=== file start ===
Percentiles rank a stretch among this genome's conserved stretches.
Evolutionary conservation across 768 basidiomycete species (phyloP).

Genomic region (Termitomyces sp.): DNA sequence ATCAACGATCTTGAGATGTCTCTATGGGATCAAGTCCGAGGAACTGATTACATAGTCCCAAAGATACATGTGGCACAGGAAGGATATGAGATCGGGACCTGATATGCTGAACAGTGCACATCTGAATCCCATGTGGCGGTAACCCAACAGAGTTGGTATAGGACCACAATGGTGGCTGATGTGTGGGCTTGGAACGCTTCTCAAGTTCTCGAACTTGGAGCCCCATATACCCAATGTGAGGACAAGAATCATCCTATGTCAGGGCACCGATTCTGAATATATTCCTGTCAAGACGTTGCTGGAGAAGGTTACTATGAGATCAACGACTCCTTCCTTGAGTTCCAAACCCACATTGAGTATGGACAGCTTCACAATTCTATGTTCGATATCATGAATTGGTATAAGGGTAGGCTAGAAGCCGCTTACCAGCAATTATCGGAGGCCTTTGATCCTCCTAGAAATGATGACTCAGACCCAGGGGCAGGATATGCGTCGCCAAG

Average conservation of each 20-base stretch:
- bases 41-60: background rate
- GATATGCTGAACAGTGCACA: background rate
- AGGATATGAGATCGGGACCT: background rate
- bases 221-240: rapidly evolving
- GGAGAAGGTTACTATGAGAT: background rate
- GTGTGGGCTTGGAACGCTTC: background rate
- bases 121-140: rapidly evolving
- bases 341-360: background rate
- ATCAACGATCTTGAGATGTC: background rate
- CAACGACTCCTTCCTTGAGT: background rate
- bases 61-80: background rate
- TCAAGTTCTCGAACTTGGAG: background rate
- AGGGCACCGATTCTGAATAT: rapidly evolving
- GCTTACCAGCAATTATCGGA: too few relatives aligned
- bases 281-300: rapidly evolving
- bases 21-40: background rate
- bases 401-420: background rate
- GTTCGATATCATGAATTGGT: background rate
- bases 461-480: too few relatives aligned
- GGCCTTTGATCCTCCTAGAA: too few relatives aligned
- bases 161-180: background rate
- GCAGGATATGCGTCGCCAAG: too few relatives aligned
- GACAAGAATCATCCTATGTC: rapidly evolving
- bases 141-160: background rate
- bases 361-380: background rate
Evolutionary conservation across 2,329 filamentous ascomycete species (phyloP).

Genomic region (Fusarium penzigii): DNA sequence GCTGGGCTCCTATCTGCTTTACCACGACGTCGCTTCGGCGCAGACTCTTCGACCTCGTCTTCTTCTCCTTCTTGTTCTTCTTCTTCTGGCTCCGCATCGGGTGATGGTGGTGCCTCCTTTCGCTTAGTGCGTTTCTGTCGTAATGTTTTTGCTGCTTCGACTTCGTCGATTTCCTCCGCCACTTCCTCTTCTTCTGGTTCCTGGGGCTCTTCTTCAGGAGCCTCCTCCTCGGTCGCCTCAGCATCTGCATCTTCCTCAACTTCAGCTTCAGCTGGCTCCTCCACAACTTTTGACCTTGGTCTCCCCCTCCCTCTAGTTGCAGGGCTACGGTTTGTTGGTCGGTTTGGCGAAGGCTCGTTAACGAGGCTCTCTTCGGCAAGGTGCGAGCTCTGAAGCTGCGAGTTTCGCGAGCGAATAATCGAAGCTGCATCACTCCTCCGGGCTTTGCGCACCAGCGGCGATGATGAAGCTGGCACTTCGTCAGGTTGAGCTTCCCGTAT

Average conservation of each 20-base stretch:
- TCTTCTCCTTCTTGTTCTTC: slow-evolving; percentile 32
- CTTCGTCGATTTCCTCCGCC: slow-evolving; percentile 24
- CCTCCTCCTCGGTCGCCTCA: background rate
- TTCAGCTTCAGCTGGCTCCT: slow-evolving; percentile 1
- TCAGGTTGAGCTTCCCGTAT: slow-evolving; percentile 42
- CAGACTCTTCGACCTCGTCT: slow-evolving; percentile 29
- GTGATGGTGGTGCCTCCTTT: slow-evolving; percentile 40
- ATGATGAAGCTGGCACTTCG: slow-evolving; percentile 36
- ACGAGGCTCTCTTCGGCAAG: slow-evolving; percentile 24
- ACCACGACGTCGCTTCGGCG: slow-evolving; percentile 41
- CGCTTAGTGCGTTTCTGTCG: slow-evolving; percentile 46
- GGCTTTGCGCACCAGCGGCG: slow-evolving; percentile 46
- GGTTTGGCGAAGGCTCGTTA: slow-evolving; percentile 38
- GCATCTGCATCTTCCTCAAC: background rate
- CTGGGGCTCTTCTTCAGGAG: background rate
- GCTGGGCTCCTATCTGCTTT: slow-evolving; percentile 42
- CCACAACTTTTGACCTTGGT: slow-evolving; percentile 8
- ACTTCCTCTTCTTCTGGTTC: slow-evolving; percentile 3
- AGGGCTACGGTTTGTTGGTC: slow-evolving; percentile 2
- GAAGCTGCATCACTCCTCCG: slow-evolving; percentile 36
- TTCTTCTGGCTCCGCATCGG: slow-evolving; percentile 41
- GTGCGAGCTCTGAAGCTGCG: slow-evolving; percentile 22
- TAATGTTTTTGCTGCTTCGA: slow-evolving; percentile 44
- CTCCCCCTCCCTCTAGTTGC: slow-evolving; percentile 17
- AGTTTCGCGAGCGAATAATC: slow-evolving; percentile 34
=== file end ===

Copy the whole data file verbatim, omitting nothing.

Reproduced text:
Percentiles rank a stretch among this genome's conserved stretches.
Evolutionary conservation across 768 basidiomycete species (phyloP).

Genomic region (Termitomyces sp.): DNA sequence ATCAACGATCTTGAGATGTCTCTATGGGATCAAGTCCGAGGAACTGATTACATAGTCCCAAAGATACATGTGGCACAGGAAGGATATGAGATCGGGACCTGATATGCTGAACAGTGCACATCTGAATCCCATGTGGCGGTAACCCAACAGAGTTGGTATAGGACCACAATGGTGGCTGATGTGTGGGCTTGGAACGCTTCTCAAGTTCTCGAACTTGGAGCCCCATATACCCAATGTGAGGACAAGAATCATCCTATGTCAGGGCACCGATTCTGAATATATTCCTGTCAAGACGTTGCTGGAGAAGGTTACTATGAGATCAACGACTCCTTCCTTGAGTTCCAAACCCACATTGAGTATGGACAGCTTCACAATTCTATGTTCGATATCATGAATTGGTATAAGGGTAGGCTAGAAGCCGCTTACCAGCAATTATCGGAGGCCTTTGATCCTCCTAGAAATGATGACTCAGACCCAGGGGCAGGATATGCGTCGCCAAG

Average conservation of each 20-base stretch:
- bases 41-60: background rate
- GATATGCTGAACAGTGCACA: background rate
- AGGATATGAGATCGGGACCT: background rate
- bases 221-240: rapidly evolving
- GGAGAAGGTTACTATGAGAT: background rate
- GTGTGGGCTTGGAACGCTTC: background rate
- bases 121-140: rapidly evolving
- bases 341-360: background rate
- ATCAACGATCTTGAGATGTC: background rate
- CAACGACTCCTTCCTTGAGT: background rate
- bases 61-80: background rate
- TCAAGTTCTCGAACTTGGAG: background rate
- AGGGCACCGATTCTGAATAT: rapidly evolving
- GCTTACCAGCAATTATCGGA: too few relatives aligned
- bases 281-300: rapidly evolving
- bases 21-40: background rate
- bases 401-420: background rate
- GTTCGATATCATGAATTGGT: background rate
- bases 461-480: too few relatives aligned
- GGCCTTTGATCCTCCTAGAA: too few relatives aligned
- bases 161-180: background rate
- GCAGGATATGCGTCGCCAAG: too few relatives aligned
- GACAAGAATCATCCTATGTC: rapidly evolving
- bases 141-160: background rate
- bases 361-380: background rate
Evolutionary conservation across 2,329 filamentous ascomycete species (phyloP).

Genomic region (Fusarium penzigii): DNA sequence GCTGGGCTCCTATCTGCTTTACCACGACGTCGCTTCGGCGCAGACTCTTCGACCTCGTCTTCTTCTCCTTCTTGTTCTTCTTCTTCTGGCTCCGCATCGGGTGATGGTGGTGCCTCCTTTCGCTTAGTGCGTTTCTGTCGTAATGTTTTTGCTGCTTCGACTTCGTCGATTTCCTCCGCCACTTCCTCTTCTTCTGGTTCCTGGGGCTCTTCTTCAGGAGCCTCCTCCTCGGTCGCCTCAGCATCTGCATCTTCCTCAACTTCAGCTTCAGCTGGCTCCTCCACAACTTTTGACCTTGGTCTCCCCCTCCCTCTAGTTGCAGGGCTACGGTTTGTTGGTCGGTTTGGCGAAGGCTCGTTAACGAGGCTCTCTTCGGCAAGGTGCGAGCTCTGAAGCTGCGAGTTTCGCGAGCGAATAATCGAAGCTGCATCACTCCTCCGGGCTTTGCGCACCAGCGGCGATGATGAAGCTGGCACTTCGTCAGGTTGAGCTTCCCGTAT

Average conservation of each 20-base stretch:
- TCTTCTCCTTCTTGTTCTTC: slow-evolving; percentile 32
- CTTCGTCGATTTCCTCCGCC: slow-evolving; percentile 24
- CCTCCTCCTCGGTCGCCTCA: background rate
- TTCAGCTTCAGCTGGCTCCT: slow-evolving; percentile 1
- TCAGGTTGAGCTTCCCGTAT: slow-evolving; percentile 42
- CAGACTCTTCGACCTCGTCT: slow-evolving; percentile 29
- GTGATGGTGGTGCCTCCTTT: slow-evolving; percentile 40
- ATGATGAAGCTGGCACTTCG: slow-evolving; percentile 36
- ACGAGGCTCTCTTCGGCAAG: slow-evolving; percentile 24
- ACCACGACGTCGCTTCGGCG: slow-evolving; percentile 41
- CGCTTAGTGCGTTTCTGTCG: slow-evolving; percentile 46
- GGCTTTGCGCACCAGCGGCG: slow-evolving; percentile 46
- GGTTTGGCGAAGGCTCGTTA: slow-evolving; percentile 38
- GCATCTGCATCTTCCTCAAC: background rate
- CTGGGGCTCTTCTTCAGGAG: background rate
- GCTGGGCTCCTATCTGCTTT: slow-evolving; percentile 42
- CCACAACTTTTGACCTTGGT: slow-evolving; percentile 8
- ACTTCCTCTTCTTCTGGTTC: slow-evolving; percentile 3
- AGGGCTACGGTTTGTTGGTC: slow-evolving; percentile 2
- GAAGCTGCATCACTCCTCCG: slow-evolving; percentile 36
- TTCTTCTGGCTCCGCATCGG: slow-evolving; percentile 41
- GTGCGAGCTCTGAAGCTGCG: slow-evolving; percentile 22
- TAATGTTTTTGCTGCTTCGA: slow-evolving; percentile 44
- CTCCCCCTCCCTCTAGTTGC: slow-evolving; percentile 17
- AGTTTCGCGAGCGAATAATC: slow-evolving; percentile 34